Faith Blum

A Mighty Fortress

As promised after winning the poll, here is “a lengthy excerpt” from my soon-to-be debut novel, A Mighty Fortress.  Enjoy reading!

Chapter Three

 October 1875

   David and Matthew lifted the trunk on top of the stagecoach.  Was it really possible that they could be leaving?  To Joshua it seemed like the most wonderful dream ever.  Everything was packed, the family was all there to see him and Ruth off, everything seemed perfect.  Except for the fact that they would be leaving so many friends and family members behind.

Their parents had finally been able to save enough money to start building their lifelong dream: a cattle ranch out West.  The only regret Daniel and Harriet Brookings had that they couldn’t bring all of their children with them.  The family had always been so close, not just in proximity, but in friendship.  Joshua knew their parting would be hardest on Ruth.  She was shy and did not make friends easily.  Her best friends were her sisters, Esther and Martha.

Esther gave Joshua a big hug.  “Take care of our little sister, Joshua.”

Martha’s eyes were full of tears.  “Joshua, you are her only protector out there until you get to Pa and Ma.  Keep her safe.”

Joshua nodded  and swallowed hard as tears threatened to spring to his eyes.  “With God’s help, I will.”

David and Benjamin, Esther and Martha’s husbands, stood aloof from the group.  They were quiet farmers who were hard to get close to and did not say much.  Ruth gave each of them a hug before turning to her sisters.

“Take care of yourselves and those new babies,” she said.  Esther and Martha laughed with her.

“You should know you don’t even need to say that,” Esther scolded with a twinkle in her eye.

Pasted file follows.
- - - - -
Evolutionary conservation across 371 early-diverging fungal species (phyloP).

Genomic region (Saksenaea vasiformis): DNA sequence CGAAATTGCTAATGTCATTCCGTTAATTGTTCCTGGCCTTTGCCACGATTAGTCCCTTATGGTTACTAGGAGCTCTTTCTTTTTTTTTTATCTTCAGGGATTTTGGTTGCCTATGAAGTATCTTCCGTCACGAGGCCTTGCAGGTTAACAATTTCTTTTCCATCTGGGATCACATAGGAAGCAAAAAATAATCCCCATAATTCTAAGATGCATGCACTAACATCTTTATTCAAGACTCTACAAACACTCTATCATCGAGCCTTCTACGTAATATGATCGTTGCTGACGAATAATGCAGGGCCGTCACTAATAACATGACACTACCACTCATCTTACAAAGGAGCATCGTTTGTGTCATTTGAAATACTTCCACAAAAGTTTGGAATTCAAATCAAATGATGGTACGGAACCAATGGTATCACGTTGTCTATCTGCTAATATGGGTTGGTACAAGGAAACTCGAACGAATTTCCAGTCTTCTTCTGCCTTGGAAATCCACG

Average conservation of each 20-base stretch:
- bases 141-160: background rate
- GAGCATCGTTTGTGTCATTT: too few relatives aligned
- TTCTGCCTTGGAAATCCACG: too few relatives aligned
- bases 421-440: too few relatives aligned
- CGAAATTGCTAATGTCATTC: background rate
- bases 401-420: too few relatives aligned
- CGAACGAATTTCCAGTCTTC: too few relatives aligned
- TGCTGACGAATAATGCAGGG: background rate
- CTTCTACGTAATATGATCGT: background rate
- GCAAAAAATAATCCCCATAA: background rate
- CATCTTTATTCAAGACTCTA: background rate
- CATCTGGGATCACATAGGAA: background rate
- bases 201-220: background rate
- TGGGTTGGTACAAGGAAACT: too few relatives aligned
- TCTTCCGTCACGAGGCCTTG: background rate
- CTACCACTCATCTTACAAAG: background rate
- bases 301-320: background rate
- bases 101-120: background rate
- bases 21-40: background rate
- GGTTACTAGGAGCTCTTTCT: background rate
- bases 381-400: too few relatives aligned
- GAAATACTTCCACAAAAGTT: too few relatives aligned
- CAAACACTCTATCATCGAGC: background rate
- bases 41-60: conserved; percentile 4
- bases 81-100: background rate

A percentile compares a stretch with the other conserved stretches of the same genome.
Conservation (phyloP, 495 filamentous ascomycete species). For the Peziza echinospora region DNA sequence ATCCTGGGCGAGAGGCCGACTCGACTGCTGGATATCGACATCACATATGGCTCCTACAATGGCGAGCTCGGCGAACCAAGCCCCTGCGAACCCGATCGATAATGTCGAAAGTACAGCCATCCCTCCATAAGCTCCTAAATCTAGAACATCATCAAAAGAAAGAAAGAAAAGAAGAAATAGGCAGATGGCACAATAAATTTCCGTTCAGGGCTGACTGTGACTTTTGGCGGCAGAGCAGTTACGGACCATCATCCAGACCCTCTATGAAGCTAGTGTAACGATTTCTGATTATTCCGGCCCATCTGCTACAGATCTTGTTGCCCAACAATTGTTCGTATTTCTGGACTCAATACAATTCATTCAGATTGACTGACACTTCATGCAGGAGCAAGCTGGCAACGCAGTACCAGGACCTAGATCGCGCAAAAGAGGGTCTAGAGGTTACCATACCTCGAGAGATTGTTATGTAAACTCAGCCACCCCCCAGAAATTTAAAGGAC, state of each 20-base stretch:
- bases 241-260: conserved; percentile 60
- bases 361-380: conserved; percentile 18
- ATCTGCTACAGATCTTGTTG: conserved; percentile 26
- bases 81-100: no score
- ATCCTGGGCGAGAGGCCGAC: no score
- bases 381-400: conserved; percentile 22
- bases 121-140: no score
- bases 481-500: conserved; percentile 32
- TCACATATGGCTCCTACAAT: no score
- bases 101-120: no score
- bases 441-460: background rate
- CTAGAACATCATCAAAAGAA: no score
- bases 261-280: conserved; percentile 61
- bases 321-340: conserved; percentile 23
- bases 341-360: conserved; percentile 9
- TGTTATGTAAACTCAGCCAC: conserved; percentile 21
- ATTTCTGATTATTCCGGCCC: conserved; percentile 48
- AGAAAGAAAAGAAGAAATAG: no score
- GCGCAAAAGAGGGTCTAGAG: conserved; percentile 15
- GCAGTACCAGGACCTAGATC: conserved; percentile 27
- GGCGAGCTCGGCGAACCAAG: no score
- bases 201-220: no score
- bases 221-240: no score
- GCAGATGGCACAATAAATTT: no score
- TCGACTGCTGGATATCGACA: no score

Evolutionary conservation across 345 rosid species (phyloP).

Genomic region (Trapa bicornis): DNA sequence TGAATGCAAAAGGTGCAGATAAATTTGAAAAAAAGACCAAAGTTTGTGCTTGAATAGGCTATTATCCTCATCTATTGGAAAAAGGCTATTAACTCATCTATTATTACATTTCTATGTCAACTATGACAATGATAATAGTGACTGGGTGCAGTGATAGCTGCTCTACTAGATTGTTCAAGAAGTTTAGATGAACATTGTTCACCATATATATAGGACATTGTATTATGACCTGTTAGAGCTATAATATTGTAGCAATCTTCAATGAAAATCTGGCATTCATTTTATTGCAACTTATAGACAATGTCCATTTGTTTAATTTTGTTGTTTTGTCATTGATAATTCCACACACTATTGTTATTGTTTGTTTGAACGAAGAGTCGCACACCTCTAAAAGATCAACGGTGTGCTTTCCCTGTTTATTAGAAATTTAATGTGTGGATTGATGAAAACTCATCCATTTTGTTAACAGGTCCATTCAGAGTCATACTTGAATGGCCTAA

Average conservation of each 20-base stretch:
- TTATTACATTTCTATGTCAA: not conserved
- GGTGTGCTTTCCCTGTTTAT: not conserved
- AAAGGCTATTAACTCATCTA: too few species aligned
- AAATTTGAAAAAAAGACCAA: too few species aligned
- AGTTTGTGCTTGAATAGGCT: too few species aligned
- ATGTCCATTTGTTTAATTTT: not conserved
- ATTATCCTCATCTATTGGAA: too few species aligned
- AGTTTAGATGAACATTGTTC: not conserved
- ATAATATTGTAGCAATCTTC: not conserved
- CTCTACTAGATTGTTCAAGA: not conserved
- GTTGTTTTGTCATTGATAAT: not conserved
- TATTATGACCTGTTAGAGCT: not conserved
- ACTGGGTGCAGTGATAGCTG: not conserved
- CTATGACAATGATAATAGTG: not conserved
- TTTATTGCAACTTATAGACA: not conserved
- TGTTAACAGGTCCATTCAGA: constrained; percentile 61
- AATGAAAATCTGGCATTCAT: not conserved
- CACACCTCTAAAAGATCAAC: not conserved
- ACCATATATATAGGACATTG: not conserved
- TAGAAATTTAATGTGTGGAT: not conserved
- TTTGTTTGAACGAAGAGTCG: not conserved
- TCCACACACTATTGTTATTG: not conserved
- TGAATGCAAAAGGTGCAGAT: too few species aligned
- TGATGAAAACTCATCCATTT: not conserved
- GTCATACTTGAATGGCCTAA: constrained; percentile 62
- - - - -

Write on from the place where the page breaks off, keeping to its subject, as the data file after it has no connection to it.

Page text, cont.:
“I know, but I felt like saying it anyway,” Ruth teased back.

Robert and Eliza ran to Ruth.  “Don’t go!” they pleaded.

Ruth squatted on her heels and hugged them both close.  “I have to, darlings.  Your grandpa and grandma need me out on their new ranch.  I need you to stay here and take good care of your mama and papa for me.”

Robert pulled back and looked her in the eyes.  “Really?”  His eyes were wide and curious.  “How would we do that?”

“By listening to them and obeying them.  By helping as much as possible.  With Joshua leaving, your father will need a lot more help from you, Robert.  He will need your help with the chores, the planting, the weeding, and the harvest.  Eliza, with me, gone your mother will need you to gather the eggs, feed the chickens, and help with the cooking, cleaning, and laundry.”  She looked at them in the eyes as she talked to them.

“Will that help us from missing you so much?” Eliza asked.

“If you are so busy you do not have time to think, yes, it will.  I still expect that you will miss us, but I do think that helping out as much as you can will help you from missing us as much.”

Ruth stood up and found Leslie staring at her with an awed look in her eyes.  “Thank you,” she whispered.  “I will miss you terribly, little sister.”

Ruth melted into her sister-in-law’s arms.  “I will miss you, too.”